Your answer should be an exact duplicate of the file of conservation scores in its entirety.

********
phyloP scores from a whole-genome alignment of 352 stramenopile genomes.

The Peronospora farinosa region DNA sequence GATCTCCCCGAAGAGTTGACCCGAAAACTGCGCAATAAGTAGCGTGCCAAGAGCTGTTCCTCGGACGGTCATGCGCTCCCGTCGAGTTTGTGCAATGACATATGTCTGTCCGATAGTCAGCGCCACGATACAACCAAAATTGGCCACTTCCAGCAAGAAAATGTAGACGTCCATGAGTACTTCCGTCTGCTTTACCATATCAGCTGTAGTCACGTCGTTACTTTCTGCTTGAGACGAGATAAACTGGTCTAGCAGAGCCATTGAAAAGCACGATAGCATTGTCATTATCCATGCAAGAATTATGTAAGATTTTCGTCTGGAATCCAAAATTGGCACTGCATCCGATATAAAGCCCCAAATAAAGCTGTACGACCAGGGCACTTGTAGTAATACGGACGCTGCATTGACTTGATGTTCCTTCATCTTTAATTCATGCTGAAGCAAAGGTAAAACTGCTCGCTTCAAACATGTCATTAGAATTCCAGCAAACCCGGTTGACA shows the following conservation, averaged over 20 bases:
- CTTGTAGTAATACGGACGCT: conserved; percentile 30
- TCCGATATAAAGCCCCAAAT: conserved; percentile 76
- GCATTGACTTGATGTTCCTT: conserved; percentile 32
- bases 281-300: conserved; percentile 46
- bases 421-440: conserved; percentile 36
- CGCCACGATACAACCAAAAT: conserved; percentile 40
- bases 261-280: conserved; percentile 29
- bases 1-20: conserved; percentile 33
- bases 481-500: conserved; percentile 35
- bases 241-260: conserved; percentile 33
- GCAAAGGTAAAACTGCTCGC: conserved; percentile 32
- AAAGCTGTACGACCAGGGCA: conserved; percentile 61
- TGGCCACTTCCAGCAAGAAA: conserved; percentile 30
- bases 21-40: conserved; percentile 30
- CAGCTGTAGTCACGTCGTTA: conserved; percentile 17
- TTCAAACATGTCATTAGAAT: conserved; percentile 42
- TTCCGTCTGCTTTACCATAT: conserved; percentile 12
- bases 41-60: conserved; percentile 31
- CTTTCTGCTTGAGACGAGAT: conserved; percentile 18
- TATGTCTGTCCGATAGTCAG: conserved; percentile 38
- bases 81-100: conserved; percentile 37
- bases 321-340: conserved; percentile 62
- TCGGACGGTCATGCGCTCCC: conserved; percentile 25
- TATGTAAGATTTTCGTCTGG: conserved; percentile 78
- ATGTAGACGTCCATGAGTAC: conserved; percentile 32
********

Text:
phyloP scores from a whole-genome alignment of 352 stramenopile genomes.

The Peronospora farinosa region DNA sequence GATCTCCCCGAAGAGTTGACCCGAAAACTGCGCAATAAGTAGCGTGCCAAGAGCTGTTCCTCGGACGGTCATGCGCTCCCGTCGAGTTTGTGCAATGACATATGTCTGTCCGATAGTCAGCGCCACGATACAACCAAAATTGGCCACTTCCAGCAAGAAAATGTAGACGTCCATGAGTACTTCCGTCTGCTTTACCATATCAGCTGTAGTCACGTCGTTACTTTCTGCTTGAGACGAGATAAACTGGTCTAGCAGAGCCATTGAAAAGCACGATAGCATTGTCATTATCCATGCAAGAATTATGTAAGATTTTCGTCTGGAATCCAAAATTGGCACTGCATCCGATATAAAGCCCCAAATAAAGCTGTACGACCAGGGCACTTGTAGTAATACGGACGCTGCATTGACTTGATGTTCCTTCATCTTTAATTCATGCTGAAGCAAAGGTAAAACTGCTCGCTTCAAACATGTCATTAGAATTCCAGCAAACCCGGTTGACA shows the following conservation, averaged over 20 bases:
- CTTGTAGTAATACGGACGCT: conserved; percentile 30
- TCCGATATAAAGCCCCAAAT: conserved; percentile 76
- GCATTGACTTGATGTTCCTT: conserved; percentile 32
- bases 281-300: conserved; percentile 46
- bases 421-440: conserved; percentile 36
- CGCCACGATACAACCAAAAT: conserved; percentile 40
- bases 261-280: conserved; percentile 29
- bases 1-20: conserved; percentile 33
- bases 481-500: conserved; percentile 35
- bases 241-260: conserved; percentile 33
- GCAAAGGTAAAACTGCTCGC: conserved; percentile 32
- AAAGCTGTACGACCAGGGCA: conserved; percentile 61
- TGGCCACTTCCAGCAAGAAA: conserved; percentile 30
- bases 21-40: conserved; percentile 30
- CAGCTGTAGTCACGTCGTTA: conserved; percentile 17
- TTCAAACATGTCATTAGAAT: conserved; percentile 42
- TTCCGTCTGCTTTACCATAT: conserved; percentile 12
- bases 41-60: conserved; percentile 31
- CTTTCTGCTTGAGACGAGAT: conserved; percentile 18
- TATGTCTGTCCGATAGTCAG: conserved; percentile 38
- bases 81-100: conserved; percentile 37
- bases 321-340: conserved; percentile 62
- TCGGACGGTCATGCGCTCCC: conserved; percentile 25
- TATGTAAGATTTTCGTCTGG: conserved; percentile 78
- ATGTAGACGTCCATGAGTAC: conserved; percentile 32